What is the percentage of acetic acid in vinegar?

In this brief article, we will provide you with the answer to the question: “What is the percentage of acetic acid in vinegar?”, and the types of vinegar. We will also share some of the benefits of vinegar consumption.

What is the percentage of acetic acid in vinegar?

The percentage of acetic acid in vinegar ranges from range of 4.0 to 29.0%

Vinegar refers to brewed vinegar that is produced by fermenting grains, fruits or alcoholic drinks or by mixing and ripening them with a grain saccharified solution or fruit juice or to synthetic vinegar that is manufactured by diluting glacial acetic acid or acetic acid with drinking water. 

The total acid content is quantified as the acetic acid content, which is, as said before, in the range of 4.0 to 29.0%. (1)

Where does vinegar acid come from? 

The acetic acid on vinegar is the product of the acetic fermentation of slightly alcoholic liquids (less than 10–12% by volume of ethyl alcohol); transformation of alcoholic liquids into vinegar is not really fermentation, but oxidation.

Ethanol is dehydrogenated to acetic acid and the reduced cosubstrates are oxidized via the respiratory chain. Similarly, but less abundantly and in an anaerobic atmosphere, acetic acid is formed by dismutation of 2 molecules of acetaldehyde (derived in their turn from alcohol by oxidation). (2)

Vinegar may also be produced by diluting glacial acetic acid or acetic acid with drinking water.(1)

What factors affect the acetic acid content in vinegar?

The organic acids (lactic, acetic and succinic) and volatile compounds (2-butanol, 2-propen-1-ol, 4-ethylguaiacol and eugenol) of vinegars are significantly influenced by the maturation of the vinegar. 

It was found that vinegars with higher levels of maturation have higher concentrations of these compounds. (1)

What is the acidity content between the types of vinegar?

There are a few types of vinegars, classified based on their raw materials and fermentation process, with different amounts of acetic acid content. 


Distilled White Vinegar

Sometimes referred to as spirit, distilled, or alcohol vinegar, is prepared by acetous fermentation of an alcoholic distillate obtained from the products of alcoholic fermentation of natural sugar solutions.

When diluted to 4–5% acidity is used for pickling. (1)

Wine Vinegar

Wine vinegar, which is obtained from acetous fermentation of wine, both white and red or rose´ wines can be used to produce white or red vinegar, respectively.

Its total acidity must not be less than 6 g of acetic acid per 100 ml and residual ethanol may be present in quantities not exceeding 1.5% v/v. (1)

Rice vinegar

Rice vinegar is prepared from rice, from sake (its fermentation product), or from the byproducts of sake manufacture.This vinegar has a high amino acid content. It is light in color and has a clean, delicate flavor. It typically has an acidity level of around 5% and a pH ranging from 3.6 to 4.0. (3)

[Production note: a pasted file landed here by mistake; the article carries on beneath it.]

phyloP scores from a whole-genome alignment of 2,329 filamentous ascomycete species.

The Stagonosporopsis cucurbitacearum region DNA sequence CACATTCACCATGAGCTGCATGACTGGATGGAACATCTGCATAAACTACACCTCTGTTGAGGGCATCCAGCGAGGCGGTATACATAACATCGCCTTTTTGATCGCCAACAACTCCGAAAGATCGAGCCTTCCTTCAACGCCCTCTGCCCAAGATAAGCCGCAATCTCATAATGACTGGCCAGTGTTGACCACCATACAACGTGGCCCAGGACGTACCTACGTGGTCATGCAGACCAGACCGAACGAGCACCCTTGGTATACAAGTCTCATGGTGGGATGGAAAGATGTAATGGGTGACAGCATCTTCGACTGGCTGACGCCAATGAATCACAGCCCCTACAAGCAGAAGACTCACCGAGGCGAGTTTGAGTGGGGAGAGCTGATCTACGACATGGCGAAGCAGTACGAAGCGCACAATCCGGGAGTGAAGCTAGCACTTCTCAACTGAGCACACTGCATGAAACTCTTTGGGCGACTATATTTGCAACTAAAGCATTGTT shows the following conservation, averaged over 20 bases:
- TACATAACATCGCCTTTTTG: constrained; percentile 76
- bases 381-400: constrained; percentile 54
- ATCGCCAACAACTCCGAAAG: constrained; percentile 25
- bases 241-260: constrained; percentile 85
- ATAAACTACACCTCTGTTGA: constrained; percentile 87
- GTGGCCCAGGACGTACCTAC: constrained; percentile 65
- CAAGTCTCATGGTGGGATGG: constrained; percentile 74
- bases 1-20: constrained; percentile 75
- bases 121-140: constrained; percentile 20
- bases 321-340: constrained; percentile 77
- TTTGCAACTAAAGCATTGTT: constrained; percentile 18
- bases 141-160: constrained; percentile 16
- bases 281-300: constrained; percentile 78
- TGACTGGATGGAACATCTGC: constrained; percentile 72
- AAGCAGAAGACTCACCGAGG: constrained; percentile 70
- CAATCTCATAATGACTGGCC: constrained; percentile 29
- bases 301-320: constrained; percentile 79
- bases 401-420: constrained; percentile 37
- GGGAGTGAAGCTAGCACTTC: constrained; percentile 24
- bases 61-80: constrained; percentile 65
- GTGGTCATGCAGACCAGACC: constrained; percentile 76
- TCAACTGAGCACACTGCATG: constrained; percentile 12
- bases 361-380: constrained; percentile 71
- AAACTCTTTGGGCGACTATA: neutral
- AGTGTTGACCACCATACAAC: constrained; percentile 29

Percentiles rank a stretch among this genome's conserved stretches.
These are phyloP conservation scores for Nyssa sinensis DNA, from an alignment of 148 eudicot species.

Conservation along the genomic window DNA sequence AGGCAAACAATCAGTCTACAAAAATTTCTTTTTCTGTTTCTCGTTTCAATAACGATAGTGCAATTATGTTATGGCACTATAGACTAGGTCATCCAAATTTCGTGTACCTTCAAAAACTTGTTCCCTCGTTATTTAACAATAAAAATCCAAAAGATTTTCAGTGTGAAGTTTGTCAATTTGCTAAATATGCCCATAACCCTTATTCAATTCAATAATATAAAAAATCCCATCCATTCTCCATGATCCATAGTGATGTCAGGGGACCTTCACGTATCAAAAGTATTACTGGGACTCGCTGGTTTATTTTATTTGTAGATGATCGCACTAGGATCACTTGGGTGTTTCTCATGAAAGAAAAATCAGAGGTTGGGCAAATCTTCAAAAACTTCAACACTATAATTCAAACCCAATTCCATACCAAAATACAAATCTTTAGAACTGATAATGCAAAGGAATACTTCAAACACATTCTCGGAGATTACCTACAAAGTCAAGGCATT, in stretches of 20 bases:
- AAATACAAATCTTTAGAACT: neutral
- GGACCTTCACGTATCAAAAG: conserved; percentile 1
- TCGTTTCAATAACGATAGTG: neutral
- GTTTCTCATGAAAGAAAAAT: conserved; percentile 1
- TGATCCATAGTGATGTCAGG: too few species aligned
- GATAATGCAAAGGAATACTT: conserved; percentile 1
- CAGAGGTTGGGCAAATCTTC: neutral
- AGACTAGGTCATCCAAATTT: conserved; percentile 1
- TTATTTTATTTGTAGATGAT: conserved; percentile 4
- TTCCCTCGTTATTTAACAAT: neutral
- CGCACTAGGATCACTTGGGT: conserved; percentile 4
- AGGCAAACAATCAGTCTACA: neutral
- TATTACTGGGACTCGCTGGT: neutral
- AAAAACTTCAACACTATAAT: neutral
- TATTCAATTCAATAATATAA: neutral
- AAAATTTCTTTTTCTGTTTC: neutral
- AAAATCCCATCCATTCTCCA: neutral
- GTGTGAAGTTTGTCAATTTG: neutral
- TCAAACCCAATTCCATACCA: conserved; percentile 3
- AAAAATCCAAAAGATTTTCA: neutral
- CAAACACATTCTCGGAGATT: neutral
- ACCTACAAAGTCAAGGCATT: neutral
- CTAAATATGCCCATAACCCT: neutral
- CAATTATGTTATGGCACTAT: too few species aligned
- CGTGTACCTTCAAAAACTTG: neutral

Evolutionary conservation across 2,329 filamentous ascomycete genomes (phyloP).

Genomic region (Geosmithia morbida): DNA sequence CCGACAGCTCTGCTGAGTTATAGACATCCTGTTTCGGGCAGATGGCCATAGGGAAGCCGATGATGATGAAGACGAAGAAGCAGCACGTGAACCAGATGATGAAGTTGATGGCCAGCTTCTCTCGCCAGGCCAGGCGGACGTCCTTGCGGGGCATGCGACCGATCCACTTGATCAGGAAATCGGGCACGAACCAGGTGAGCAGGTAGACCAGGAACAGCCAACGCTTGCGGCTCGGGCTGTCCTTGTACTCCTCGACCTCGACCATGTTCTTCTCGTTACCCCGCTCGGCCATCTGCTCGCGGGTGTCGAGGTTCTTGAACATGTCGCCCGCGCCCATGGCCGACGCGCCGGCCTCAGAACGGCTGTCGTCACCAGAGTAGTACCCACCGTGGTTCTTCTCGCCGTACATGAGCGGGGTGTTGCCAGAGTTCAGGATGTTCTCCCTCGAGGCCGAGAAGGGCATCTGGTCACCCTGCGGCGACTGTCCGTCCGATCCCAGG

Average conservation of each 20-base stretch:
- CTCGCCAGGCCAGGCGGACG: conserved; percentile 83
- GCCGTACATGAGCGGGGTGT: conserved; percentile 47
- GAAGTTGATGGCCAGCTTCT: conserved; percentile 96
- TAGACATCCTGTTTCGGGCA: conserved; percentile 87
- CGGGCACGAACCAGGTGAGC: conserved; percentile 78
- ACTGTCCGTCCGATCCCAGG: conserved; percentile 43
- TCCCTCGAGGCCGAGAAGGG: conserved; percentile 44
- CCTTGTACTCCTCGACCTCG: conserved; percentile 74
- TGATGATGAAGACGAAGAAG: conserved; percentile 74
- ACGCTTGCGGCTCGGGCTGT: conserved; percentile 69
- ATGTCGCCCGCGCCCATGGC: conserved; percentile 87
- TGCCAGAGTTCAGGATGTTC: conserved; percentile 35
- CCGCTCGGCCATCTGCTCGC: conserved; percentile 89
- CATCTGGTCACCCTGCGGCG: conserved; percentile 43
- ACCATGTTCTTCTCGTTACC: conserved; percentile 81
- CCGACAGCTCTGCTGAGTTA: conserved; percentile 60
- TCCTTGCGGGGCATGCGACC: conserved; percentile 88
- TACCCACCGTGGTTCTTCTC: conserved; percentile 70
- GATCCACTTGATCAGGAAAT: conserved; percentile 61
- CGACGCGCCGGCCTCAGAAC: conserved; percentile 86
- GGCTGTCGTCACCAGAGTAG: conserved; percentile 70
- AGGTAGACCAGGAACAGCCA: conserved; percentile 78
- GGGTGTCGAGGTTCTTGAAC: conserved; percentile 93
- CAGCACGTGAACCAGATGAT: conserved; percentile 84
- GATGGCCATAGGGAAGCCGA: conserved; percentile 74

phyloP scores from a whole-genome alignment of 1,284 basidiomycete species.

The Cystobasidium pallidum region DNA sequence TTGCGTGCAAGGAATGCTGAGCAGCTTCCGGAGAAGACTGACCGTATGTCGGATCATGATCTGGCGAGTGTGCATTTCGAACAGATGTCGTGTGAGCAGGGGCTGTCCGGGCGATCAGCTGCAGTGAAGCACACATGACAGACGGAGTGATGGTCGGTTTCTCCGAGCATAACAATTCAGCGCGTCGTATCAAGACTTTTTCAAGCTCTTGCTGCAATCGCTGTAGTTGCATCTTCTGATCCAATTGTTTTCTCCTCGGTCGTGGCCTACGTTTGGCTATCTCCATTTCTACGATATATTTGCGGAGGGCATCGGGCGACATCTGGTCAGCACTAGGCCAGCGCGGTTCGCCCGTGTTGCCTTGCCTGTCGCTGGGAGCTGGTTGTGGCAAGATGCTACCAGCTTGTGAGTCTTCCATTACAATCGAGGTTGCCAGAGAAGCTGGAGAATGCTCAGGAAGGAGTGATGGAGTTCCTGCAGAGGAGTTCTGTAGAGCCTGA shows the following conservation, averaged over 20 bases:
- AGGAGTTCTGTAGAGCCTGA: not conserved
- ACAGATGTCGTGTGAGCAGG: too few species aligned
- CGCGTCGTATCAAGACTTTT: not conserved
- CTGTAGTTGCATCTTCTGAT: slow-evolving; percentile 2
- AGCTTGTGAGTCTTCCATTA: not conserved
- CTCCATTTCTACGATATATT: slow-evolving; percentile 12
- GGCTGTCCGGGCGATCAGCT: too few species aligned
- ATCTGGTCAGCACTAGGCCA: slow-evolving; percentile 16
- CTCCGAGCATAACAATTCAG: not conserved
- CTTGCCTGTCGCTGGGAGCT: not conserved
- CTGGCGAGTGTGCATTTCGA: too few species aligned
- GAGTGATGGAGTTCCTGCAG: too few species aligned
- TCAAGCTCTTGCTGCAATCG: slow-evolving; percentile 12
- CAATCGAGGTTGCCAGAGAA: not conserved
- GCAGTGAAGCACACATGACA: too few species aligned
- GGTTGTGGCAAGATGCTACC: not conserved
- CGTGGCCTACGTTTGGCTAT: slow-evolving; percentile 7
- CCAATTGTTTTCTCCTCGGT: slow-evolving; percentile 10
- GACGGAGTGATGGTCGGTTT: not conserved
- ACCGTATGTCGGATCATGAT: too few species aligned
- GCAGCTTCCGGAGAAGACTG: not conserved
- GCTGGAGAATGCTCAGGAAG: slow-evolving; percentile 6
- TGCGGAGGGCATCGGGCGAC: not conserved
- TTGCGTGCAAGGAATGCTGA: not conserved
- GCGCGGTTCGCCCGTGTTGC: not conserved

Apple cider vinegar

Cider vinegar is prepared from apple wine that has undergone acetous fermentation and is widely used as a table vinegar. It is yellowish in color and may be darkened with caramel. It has acidity of approximately 5% and pH between 2.5 to 3.0. (4)

Malt vinegar

Malt vinegar is produced without intermediate distillation from the double fermentation (alcoholic and acetous) of malted barley with or without the addition of other cereals. Malt vinegar is straw-colored and must in any case contain 4% w/v of acetic acid. (1)

Balsamic vinegar

A particular type of highly prized vinegar has been produced for centuries in the provinces of Modena and Reggio Emilia in Northern Italy. The raw material is grape must, preferably Trebbiano.

In traditional balsamic vinegar the total solids are very high (20–70%), acidity varies between 6 and 18% w/v acetic acid and there are large amounts of sugars, as well as numerous aromatic substances. (1)

What are the health effects of consumption of acetic acid in vinegar ? 

The acetic acid in vinegar has been associated with a wide range of reported health benefits. It is believed to contribute to improved digestive system function, stimulate appetite, possess antioxidant properties, aid in recovery from exhaustion, lower lipid levels, and regulate blood pressure.

Acetic acid can penetrate the cell membranes of microorganisms, leading to their demise and promoting bacterial cell death.

Incorporating dietary acetic acid from foods, even at a concentration as low as 0.3%, has shown promise in reducing serum cholesterol and triglyceride levels. Acetic acid has also been reported to enhance lipid homeostasis and aid in lowering cholesterol levels.(1)

Other FAQs about Vinegar that you may be interested in.

What does vinegar do to rust?

What is the difference between vinegar and cleaning vinegar?

What happens when vinegar and baking soda are mixed?

What happens when you mix vinegar and bleach?


In this brief article, we provided you with the answer to the question: “What is the percent of acetic acid in vinegar?”, and the types of vinegar. We also shared some of the benefits of vinegar consumption.


  1. Chin Wai Ho, et al, Varieties, production, composition and health benefits of vinegars: A review, Food Chemistry, 221, 2017
  2. M. Plessi, VINEGAR, Encyclopedia of Food Sciences and Nutrition (Second Edition), Academic Press, 5996-6004, 2003.
  3. Lee S-W, Kwon J-H, Yoon S-R, Woo S-M, Jang S-Y, Yeo S-H, et al. Quality Characteristics of Brown Rice Vinegar by Different Yeasts and Fermentation Condition. Journal of the Korean Society of Food Science and Nutrition. 39, 1366–72 2010.
  4. Adriana Dabija et. al. Study concerning the quality of apple vinegar obtained through classical method. Journal of Agroalimentary Processes and Technologies  20(4), 2014.

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